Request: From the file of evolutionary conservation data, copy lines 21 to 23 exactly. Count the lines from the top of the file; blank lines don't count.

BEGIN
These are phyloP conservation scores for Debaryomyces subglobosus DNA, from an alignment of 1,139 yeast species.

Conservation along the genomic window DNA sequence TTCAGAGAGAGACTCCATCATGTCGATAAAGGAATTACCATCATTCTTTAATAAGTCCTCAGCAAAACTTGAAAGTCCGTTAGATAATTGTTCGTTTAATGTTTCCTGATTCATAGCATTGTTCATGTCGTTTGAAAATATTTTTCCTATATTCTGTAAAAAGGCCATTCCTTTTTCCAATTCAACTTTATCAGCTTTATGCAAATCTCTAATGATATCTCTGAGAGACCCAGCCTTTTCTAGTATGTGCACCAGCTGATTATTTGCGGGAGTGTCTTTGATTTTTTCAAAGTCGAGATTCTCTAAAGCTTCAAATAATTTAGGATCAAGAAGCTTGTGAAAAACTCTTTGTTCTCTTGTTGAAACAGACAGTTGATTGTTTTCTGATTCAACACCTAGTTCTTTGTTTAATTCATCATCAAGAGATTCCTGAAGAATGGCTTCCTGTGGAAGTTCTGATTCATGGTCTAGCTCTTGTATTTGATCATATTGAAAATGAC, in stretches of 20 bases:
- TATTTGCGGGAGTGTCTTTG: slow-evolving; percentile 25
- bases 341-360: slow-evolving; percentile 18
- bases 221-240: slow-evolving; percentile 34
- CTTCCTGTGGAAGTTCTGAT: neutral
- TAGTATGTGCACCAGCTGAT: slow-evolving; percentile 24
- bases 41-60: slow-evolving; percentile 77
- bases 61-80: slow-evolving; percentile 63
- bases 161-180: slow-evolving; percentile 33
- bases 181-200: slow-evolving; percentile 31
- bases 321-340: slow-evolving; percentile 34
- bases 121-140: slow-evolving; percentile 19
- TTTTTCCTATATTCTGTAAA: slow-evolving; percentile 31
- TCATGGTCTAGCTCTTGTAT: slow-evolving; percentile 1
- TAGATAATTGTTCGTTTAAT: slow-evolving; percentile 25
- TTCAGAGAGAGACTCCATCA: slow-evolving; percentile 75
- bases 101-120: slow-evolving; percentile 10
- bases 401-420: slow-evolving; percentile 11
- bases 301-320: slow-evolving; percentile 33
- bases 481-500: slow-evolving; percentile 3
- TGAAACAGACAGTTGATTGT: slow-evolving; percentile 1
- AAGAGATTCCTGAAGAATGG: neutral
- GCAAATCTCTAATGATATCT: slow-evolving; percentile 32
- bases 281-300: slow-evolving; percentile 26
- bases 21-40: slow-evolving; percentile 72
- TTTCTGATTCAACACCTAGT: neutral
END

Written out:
- bases 481-500: slow-evolving; percentile 3
- TGAAACAGACAGTTGATTGT: slow-evolving; percentile 1
- AAGAGATTCCTGAAGAATGG: neutral